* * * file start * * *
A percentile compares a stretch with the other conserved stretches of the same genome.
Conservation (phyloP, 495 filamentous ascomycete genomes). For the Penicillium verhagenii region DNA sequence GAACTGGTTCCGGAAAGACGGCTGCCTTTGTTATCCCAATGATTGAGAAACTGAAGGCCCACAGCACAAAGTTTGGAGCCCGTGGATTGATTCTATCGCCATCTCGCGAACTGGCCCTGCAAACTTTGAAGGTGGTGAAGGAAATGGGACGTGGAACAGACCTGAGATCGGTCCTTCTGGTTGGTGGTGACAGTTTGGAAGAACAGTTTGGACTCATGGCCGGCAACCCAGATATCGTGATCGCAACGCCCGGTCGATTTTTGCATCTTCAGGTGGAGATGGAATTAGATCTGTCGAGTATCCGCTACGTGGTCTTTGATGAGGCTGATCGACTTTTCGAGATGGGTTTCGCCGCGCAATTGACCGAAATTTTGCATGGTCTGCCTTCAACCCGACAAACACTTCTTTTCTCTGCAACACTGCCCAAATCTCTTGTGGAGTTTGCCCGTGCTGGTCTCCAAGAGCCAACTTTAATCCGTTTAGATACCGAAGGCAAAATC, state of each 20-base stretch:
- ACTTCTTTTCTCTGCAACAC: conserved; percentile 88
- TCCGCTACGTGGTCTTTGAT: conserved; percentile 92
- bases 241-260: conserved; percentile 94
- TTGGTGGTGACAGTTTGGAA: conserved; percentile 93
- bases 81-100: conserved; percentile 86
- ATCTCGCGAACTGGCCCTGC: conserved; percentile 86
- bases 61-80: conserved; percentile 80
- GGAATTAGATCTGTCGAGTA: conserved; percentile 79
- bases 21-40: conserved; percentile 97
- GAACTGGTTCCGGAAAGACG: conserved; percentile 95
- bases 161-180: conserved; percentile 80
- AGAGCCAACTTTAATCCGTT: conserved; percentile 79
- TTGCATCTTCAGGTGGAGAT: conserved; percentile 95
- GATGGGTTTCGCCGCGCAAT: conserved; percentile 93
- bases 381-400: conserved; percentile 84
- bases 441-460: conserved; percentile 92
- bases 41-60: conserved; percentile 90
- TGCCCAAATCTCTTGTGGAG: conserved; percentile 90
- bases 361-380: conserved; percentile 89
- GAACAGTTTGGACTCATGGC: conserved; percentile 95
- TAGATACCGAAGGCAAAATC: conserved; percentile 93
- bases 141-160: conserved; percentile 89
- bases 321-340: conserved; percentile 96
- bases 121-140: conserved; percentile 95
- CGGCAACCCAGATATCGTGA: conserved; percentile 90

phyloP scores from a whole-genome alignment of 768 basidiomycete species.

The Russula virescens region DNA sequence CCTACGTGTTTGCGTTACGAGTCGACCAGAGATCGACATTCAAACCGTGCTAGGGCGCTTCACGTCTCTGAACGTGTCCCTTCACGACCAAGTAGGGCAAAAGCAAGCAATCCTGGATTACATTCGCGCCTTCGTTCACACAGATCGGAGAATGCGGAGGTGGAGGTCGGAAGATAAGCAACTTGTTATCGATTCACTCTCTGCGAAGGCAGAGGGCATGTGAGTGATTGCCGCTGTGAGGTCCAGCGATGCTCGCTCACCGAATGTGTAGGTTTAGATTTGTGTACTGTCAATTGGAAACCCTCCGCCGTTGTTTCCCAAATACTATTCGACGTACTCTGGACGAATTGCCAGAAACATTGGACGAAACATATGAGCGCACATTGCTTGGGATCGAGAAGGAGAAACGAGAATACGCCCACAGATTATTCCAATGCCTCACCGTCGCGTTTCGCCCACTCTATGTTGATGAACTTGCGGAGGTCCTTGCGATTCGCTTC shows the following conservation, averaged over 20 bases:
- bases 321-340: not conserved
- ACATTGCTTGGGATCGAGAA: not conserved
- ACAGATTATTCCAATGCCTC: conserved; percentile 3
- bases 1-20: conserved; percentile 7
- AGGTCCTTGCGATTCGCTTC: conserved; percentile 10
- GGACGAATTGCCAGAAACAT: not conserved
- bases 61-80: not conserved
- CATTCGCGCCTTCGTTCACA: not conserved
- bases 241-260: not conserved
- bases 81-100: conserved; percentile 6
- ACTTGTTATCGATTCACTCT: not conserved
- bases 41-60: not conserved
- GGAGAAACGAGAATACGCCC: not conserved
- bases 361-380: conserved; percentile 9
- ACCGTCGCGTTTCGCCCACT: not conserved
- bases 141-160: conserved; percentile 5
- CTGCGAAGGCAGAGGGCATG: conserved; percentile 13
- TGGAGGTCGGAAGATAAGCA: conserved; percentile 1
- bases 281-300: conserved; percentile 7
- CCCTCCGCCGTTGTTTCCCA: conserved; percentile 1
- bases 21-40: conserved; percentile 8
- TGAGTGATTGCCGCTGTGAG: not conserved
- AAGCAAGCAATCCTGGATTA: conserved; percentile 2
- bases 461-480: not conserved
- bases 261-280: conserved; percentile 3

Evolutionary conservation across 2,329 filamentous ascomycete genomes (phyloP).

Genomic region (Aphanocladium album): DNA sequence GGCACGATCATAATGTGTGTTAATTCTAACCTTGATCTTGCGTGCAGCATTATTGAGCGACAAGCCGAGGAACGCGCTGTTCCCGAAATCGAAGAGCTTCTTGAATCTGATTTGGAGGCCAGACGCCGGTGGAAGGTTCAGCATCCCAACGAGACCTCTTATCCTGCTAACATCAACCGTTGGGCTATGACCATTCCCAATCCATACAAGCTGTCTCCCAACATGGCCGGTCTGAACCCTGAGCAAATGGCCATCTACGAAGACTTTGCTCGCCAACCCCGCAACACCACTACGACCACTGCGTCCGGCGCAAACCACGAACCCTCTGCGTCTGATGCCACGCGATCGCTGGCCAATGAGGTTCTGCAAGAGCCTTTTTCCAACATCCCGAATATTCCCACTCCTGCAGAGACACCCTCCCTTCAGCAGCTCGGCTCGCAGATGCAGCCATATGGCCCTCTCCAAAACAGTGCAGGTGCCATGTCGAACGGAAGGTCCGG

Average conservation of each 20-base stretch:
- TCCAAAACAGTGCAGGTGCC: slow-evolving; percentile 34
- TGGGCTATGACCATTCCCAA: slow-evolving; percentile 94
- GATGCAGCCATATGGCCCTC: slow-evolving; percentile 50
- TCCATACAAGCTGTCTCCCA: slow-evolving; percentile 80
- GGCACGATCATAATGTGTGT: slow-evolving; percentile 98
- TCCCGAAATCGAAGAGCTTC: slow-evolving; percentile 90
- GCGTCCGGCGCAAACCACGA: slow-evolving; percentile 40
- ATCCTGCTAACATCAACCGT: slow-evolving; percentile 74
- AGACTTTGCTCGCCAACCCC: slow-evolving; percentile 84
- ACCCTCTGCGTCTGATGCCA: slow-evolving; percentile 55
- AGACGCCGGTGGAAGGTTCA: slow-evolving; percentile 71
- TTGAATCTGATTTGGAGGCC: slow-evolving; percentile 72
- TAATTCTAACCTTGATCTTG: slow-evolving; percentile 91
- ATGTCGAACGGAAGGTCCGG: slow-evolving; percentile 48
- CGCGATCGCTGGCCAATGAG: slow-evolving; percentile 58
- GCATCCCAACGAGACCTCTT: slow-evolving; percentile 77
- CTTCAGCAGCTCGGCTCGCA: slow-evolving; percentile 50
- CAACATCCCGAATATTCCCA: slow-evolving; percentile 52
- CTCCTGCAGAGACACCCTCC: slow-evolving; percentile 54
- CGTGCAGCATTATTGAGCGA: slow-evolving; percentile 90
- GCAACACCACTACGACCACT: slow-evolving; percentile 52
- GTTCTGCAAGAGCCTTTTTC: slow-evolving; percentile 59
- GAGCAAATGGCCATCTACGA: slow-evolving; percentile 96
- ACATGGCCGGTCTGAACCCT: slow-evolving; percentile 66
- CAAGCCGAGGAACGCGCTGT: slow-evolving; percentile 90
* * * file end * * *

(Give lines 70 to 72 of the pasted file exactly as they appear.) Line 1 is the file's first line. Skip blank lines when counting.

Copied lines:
- TAATTCTAACCTTGATCTTG: slow-evolving; percentile 91
- ATGTCGAACGGAAGGTCCGG: slow-evolving; percentile 48
- CGCGATCGCTGGCCAATGAG: slow-evolving; percentile 58